Sunday, July 24, 2011

Urban Practicality: Home Coffee Roasting

Popcorn Air-popper = Coffee bean Roaster

I hate coffee snobs.  I can't stand beer snobs.  Wine snobs are the best because deep-down, they know that they are full of crap, whereas coffee and beer snobs ACTUALLY tend to believe the the stuff they say.  Of all of the drinks-based festivals and tastings I've attended, the beer ones were far-and-away the most insufferable.  Tea and Whiskey/Whisky snobs are tolerable unless the conversation moves toward preparation, then you are better off just leaving.  Vodka snobs?  Get real.

People start laying into me all the time about where to get the best coffee, why their supplier is the best, and their supposed mastery and virtuosity of the incalculable variation in the preparation.  Spare me.  If you use a paper filter, you have no business talking nuance of flavor.  I got so sick of it all, that I decided to just do my own roasting and see how it turned out.  Spoiler alert: it turned out brilliantly.

Instead of a $350 grill-top device, I bought a $19 hot-air popcorn popper and some green ("raw") coffee beans from Polcari's in Boston.  As you can see, they have everything, including a selection of Assam-based tea (of which I am particularly fond).


I prefer the more sensible and lower caffeine content of Arabica beans to Supremo.

Once back home, I loaded the air popper with the raw beans and watched them roast.  I monitor the color and smoke in order to prevent burning or even the very dark "French Roast". You have to lean it back so keep the beans from flying out.  In the photo below, one can see how I roasted them to the Full/Full+ City Roast range (linked guide below).

Husks everywhere in the aftermath.

Let the beans cool for two hours in open air (this is very important) and grind them before each use within a week of roasting.  I use a standard electric grinder followed by a French Press, followed by no milk and no sugar.  Also, the popper can be cleaned with a paper towel afterwards with no flavoring to your popcorn.

Here is a crappy video I made of the process:

If you decide to give this a try, let me know how it goes.  Here is an excellent visual guide to when you should literally pull the plug on a roaster (based on your desired degree of roastedness).


  1. Fascinatin' stuff here Whiskey-Papa. Looking through this, though, I think I'll stay with the basic "breakfast blend" I buy at the supermarket. Already ground, of course. But I'll do so admiring those such as you, who have a greater appreciation for such things than I. So, how was it?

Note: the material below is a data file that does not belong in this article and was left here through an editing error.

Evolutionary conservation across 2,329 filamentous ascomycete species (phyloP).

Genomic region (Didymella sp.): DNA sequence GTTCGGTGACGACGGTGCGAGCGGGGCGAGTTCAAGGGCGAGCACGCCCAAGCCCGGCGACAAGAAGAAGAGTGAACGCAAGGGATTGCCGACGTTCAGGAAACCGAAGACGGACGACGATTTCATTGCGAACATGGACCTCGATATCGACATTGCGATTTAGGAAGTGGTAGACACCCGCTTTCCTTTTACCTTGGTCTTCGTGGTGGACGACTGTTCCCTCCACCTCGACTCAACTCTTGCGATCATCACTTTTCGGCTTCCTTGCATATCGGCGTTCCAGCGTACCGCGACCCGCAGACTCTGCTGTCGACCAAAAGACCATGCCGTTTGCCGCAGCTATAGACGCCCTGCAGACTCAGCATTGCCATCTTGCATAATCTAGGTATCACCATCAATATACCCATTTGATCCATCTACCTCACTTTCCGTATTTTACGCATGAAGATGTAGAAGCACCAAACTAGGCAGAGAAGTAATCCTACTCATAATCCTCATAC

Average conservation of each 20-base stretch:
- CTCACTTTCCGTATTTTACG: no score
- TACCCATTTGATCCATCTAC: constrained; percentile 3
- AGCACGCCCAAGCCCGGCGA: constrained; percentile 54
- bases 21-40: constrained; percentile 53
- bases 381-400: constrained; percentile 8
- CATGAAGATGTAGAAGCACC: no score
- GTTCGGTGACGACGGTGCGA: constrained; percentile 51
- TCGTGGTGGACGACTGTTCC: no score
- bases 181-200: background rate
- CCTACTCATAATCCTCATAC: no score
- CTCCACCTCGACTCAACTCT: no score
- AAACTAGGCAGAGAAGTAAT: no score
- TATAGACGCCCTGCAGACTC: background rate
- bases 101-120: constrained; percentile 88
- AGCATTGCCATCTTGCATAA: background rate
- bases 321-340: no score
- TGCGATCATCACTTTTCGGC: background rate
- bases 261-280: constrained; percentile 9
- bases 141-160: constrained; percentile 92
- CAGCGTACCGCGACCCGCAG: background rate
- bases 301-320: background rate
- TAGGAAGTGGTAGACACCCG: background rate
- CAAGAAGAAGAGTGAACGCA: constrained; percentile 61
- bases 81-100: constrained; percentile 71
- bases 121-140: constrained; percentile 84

2. Very impressive! I don't drink coffee, so much of the commentary is Greek to me. I appreciate your 'can-do' approach.

  3. Befitting the appellation "Yankee."

  4. What a great idea - can't wait to give it a bash. A dear Ethiopian friend makes it a family affair to roast coffee beans in the backyard with the kids running around and the air smelling heavenly (she adds a wonderful mix of whole spices to the roast). It's a lovely way to while away a sunny afternoon . . . and not a coffee-snob in sight, just lots of giggles and fun!

  5. *Reggie Daahling: The taste is better than imagined... freshly ground per day, there are fewer better. It makes most other styles taste pretty stale.

    *LBF: I imagine that your schools taught a little Greek, no? Latin is no fun without a bit of its precursor to get started. Also, I'd try to dry tea leaves at home if I had a good source.

    *JKG: You're alive! Great to see your moniker again! You were no doubt motorcycling through Chile or some similar adventure? I took the DownEaster up to Portland recently, and thought of you.

    *BB: There is no coffee I like better than Ethiopian. Boston and DC have sizable Ethiopian populations and the restaurants and coffee are beyond belief. A City Roast of Ethiopian coffee beans is the finest flavor around.

  6. Polcari's huh? I think I have to slightly adjust my radius on the search for the cocktail flag........

  7. Bustello...still less than four bucks a brick. I leave the handcrafted artisnal stuff to the third worlders.

  8. Looks like a fun way to spend an hour or so with the kids in the coming 13 month winter (we're all coffee addicts out here). Thanks for sharing.


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